label: Sony Music
compilation featuring: Nas, Mobb Deep, Capone-N-Noreaga, Cormega, MC Shan, Nature, Tragedy, Bravehearts's, others.
1. Jungle & Wiz "Intro"
2. Nas, Capone, Mobb Deep, tragedy, Nature, MC Shan, Marley Marl, Cormega and Millennium Thug "Da Bridge 2001"
3. Havoc, Big Noyd, Shanté "We Life This"
4. Nas & Ruc "Real Niggas"
5. Nas "Find Ya Wealth"
6. Jungle, Cormega & Poet "Straight Outta Q.B."

7. Bravehearts's "Oochie Wally"

8. Capone-N-Noreaga & Iman Thug "Our Way"
9. Nature "Fire"
10. freestyle interlude featuring Prodigy "Power Rap"
11. Nas & Pop "Street Glory"
12. Lord Black, Littles, Craig G. and Chaos "We Break Bread"
13. Mr. Challish "Money"
14. Prodigy & Nas "Self Conscious"
15. Infamous Mobb "Die 4"
16. Nas, Braveheart's and Millennium Thug "Kids In Da PJ's"
17. Nas & Millennium Thug "Teenage Thug"


While Queensbridge is making it, bitches is faking it. The QB has been a brand name for good thug-streets-projects hip hop for some years now, with acts like Mobb Deep or Nas being at the forefront of hip hop's attention. It's either the mentality or the strong loyalty of people putting other peeps on, that had a whole army of soldiers follow the paths paved. And so, almost like a virus, cats been popping up on each others records, repping their borough, and making Queensbridge a household name.

And collectively these cats gather for the first real song, after we bypassed a track, that gives love to other projects, as it runs down a list of housing areas. But the posse then rushes you, turning the love onto the home stomping ground, with Nas, Capone, Mobb Deep, tragedy, Nature, MC Shan, Marley Marl, Cormega and Millennium Thug using the classic "The Bridge" beat for their "Da Bridge 2001". Of course they don't pick up the beef with KRS, but L.E.S. hooked this up in true pride fashion. The Juice Crew is also featured on "We Live This" as (Roxanne) Shanté spits along Havoc and Big Noyd. And surprisingly enough she comes off correct, almost outshining the other two. Or maybe it's the respect we have for her, like for one of our aunts, that let us listen more closely, when she addresses other female emcees, as well as her own status.

The mastermind behind this record, Nas, appears again on "Real Niggas", but lets Ruc do the rhyming, while he sticks to the paying homage to 'real niggas' during the chorus. Nas stays around for "Find Ya Wealth", on that he once more addresses his change from Nasty to Nastradamus. That's interesting, as if he'd be totally confident with it himself, he wouldn't excuseingly explain it so often. This, with an okay beat, leads us to the adaptation of N.W.A's "Straight Outta Compton", here being called "Straight Outta Q.B." of course. Cormega, Jungle and Poet are keeping much within the structure of the original. And while it not being very impressive and it's unsure with how much respect they treated this classic, the result could have been much worse, this actually being okay.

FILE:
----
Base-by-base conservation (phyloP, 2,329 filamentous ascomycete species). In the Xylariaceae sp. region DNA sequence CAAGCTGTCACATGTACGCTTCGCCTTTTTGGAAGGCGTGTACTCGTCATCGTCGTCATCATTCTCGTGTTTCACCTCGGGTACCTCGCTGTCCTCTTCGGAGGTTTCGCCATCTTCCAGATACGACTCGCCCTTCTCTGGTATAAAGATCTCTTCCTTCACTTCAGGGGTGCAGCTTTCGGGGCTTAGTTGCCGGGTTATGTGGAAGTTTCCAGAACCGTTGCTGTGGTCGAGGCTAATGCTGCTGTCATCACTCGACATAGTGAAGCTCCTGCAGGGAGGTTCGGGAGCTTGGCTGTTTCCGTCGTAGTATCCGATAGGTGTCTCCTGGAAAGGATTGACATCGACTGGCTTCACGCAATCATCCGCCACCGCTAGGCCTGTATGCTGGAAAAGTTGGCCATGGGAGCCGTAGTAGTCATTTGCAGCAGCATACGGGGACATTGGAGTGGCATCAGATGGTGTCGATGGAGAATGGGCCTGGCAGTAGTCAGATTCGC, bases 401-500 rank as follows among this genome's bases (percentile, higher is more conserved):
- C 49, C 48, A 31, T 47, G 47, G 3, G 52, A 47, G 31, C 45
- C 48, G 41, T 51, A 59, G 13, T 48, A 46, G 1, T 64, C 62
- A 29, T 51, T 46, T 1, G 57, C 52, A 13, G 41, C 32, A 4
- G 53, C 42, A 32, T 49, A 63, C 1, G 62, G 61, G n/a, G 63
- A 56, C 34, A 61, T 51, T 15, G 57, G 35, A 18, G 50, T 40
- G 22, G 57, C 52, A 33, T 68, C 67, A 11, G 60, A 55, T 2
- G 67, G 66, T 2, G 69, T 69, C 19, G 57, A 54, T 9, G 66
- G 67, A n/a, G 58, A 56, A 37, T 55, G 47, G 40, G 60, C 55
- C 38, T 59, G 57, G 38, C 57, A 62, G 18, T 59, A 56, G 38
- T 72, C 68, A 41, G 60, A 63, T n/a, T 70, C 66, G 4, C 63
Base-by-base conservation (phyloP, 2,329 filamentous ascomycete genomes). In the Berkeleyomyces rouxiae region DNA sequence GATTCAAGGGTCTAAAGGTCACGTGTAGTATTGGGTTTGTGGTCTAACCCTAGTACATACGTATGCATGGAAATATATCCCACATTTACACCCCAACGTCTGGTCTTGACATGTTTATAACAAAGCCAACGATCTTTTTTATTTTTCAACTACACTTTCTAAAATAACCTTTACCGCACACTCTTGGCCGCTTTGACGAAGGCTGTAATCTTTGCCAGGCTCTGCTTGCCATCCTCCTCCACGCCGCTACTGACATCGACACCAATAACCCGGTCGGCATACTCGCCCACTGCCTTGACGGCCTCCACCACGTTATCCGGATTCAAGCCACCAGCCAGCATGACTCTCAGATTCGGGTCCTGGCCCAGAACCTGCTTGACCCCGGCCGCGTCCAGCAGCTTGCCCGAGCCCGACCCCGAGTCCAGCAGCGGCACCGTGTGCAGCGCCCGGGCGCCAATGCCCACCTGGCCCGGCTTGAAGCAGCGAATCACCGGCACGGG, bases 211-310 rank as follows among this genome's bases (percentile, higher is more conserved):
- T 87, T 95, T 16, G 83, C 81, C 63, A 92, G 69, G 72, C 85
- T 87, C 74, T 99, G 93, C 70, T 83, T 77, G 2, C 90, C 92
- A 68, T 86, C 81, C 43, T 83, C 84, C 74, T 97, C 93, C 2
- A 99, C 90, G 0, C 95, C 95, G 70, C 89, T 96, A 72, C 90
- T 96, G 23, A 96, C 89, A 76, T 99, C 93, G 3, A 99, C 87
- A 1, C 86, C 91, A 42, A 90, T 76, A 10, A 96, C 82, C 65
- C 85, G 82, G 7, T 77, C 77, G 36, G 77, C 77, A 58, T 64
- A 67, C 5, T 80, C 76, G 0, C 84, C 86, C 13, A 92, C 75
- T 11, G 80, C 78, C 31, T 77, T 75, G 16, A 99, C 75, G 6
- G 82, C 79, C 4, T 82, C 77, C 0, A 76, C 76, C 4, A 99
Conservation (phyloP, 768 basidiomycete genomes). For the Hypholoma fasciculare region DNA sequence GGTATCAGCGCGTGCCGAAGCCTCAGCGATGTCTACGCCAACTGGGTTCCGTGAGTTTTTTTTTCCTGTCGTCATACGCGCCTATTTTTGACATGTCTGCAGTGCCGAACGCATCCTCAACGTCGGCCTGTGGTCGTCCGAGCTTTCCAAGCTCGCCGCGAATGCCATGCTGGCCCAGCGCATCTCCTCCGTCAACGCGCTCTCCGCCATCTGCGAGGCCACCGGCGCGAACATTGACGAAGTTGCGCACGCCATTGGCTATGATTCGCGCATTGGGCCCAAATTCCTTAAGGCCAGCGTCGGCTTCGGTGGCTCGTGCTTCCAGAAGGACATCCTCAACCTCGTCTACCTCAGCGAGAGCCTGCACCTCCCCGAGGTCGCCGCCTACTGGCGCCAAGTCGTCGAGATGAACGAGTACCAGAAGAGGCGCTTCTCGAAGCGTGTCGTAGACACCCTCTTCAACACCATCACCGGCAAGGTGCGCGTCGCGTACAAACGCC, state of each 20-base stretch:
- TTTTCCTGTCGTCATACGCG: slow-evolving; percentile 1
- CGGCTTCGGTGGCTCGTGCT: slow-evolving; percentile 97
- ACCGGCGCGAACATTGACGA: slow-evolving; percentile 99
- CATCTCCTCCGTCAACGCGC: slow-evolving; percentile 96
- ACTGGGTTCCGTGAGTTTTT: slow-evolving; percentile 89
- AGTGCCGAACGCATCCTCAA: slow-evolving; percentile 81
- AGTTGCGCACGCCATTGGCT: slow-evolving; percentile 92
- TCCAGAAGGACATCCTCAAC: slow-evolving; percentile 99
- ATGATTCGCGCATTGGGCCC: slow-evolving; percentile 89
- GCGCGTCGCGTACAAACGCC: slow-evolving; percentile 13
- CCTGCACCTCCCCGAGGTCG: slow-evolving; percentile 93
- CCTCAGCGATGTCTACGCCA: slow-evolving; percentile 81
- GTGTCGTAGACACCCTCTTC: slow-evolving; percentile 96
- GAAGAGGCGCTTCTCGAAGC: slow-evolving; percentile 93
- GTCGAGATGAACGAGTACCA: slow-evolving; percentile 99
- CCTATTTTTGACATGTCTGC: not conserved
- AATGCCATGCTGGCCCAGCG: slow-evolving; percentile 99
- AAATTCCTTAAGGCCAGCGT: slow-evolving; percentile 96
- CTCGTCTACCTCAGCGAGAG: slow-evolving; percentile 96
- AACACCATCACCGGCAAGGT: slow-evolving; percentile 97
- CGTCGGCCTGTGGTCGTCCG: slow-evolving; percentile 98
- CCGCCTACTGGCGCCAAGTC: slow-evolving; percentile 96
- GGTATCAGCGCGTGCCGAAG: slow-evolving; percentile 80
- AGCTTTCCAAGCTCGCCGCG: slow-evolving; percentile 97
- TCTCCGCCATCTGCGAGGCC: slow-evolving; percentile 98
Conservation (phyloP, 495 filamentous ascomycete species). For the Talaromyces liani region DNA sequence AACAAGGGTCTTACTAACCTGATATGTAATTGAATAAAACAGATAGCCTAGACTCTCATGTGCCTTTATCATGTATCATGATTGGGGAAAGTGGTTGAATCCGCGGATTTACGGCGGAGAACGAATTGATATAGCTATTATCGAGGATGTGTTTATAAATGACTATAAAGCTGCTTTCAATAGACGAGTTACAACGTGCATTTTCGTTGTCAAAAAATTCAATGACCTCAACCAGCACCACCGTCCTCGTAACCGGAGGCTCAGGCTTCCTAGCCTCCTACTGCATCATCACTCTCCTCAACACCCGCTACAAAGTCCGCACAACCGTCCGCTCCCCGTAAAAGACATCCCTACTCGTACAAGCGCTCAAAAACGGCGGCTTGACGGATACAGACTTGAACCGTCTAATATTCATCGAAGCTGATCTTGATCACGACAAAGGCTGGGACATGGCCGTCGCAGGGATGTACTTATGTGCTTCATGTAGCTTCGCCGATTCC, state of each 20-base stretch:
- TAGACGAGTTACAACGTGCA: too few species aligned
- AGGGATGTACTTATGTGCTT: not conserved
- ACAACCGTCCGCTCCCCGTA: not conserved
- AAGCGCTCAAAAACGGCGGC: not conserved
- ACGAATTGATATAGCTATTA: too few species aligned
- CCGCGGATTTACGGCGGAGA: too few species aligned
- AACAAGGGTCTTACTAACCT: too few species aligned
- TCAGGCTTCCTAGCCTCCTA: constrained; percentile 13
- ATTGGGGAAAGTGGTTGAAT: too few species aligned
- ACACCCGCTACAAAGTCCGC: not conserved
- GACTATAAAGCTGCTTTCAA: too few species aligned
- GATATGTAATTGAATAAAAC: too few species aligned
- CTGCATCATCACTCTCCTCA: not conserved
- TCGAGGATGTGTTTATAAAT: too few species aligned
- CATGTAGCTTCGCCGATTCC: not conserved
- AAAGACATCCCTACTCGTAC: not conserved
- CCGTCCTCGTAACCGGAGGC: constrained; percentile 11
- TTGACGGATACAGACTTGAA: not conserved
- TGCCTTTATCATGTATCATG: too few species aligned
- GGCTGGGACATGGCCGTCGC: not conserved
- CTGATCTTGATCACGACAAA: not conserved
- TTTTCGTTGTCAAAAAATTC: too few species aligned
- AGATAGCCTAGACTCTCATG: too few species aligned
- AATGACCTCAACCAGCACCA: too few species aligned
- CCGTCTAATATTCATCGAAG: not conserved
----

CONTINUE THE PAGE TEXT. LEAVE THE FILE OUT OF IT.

But "Oochie Wally" is more than just wack. It's disgustingly stupid, with a crap EZ Elpee beat, a ridiculously annoying hook and Braveheart's rambling does not save the day. This can't be said about "Our Way", as Grand Wizard Scott Storch works his magic and Capone-N-Noreaga still got the chemistry that got 'em the success in the first place.

The honor of having one of the few solo tracks is handed to Nature with "Fire", but he is held back with a popish beat, that combines some of the trends of late, to result in something that tastes like excessively chewed gum. On the lyrical tip, he goes for the braggadocios and does not fail at that. Or he makes it work like the nice and downplayed Havoc beat on "Power Rap", a freestyled Prodigy track.

L.E.S. then does something more musical and appealing on "Street Glory", a Nas & Pop track, Nas doing some reporting of what happens around the way. To our liking, another legend enters the arena on "We Break Bread", with Craig G rhyming with the newcomers Lord Black, Littles and Chaos (where do these people get these highly original names, I wonder?). Still he can't shine too bright, as "Money" fail to shine, with Mr. Challish doing the rhyming, and the Alchemist cooked up the beat. He falls short to do something of the quality that Mike 'Trauma' D. and Jugrnaut of the Infinite Arkatechz get going on "Self Conscience". Seasoned cats Prodigy and Nas are doing a reality check, do a sit down and thinkingly go through their surroundings, making sure who they are associated with.

Things go the to be expected route again on "Die 4", an Infamous Mobb track, with an unexciting Plain Truth production. Working better is the second Infinite Arkatechz beat, that Nas, Braveheart's and Millennium Thug use to talk about the "Kids In Da PJ's", or remembering how it was when they themselves were just that. And you wonder if these cats are any happier now, with their claimed wealth, hardness and street smarts, than they were back then. This album then ends with the logical continuance, as "Teenage Thugs", a bonus track, has Nas and Millennium Thug doing some spitting.

To no one's surprise, this record gave us what was to be expected: pure QB flavor, with all the gun barrels, back ave's, thugs and leafless trees. And this expectancy, also makes it easy to say who will enjoy this: all those that already like other QB releases. It's as simple as that. But that also means, that with the often stagnant production, the lyrical revisits, it will be hard for it to recruit any fans outside of the already committed audience.

review: tadah the byk

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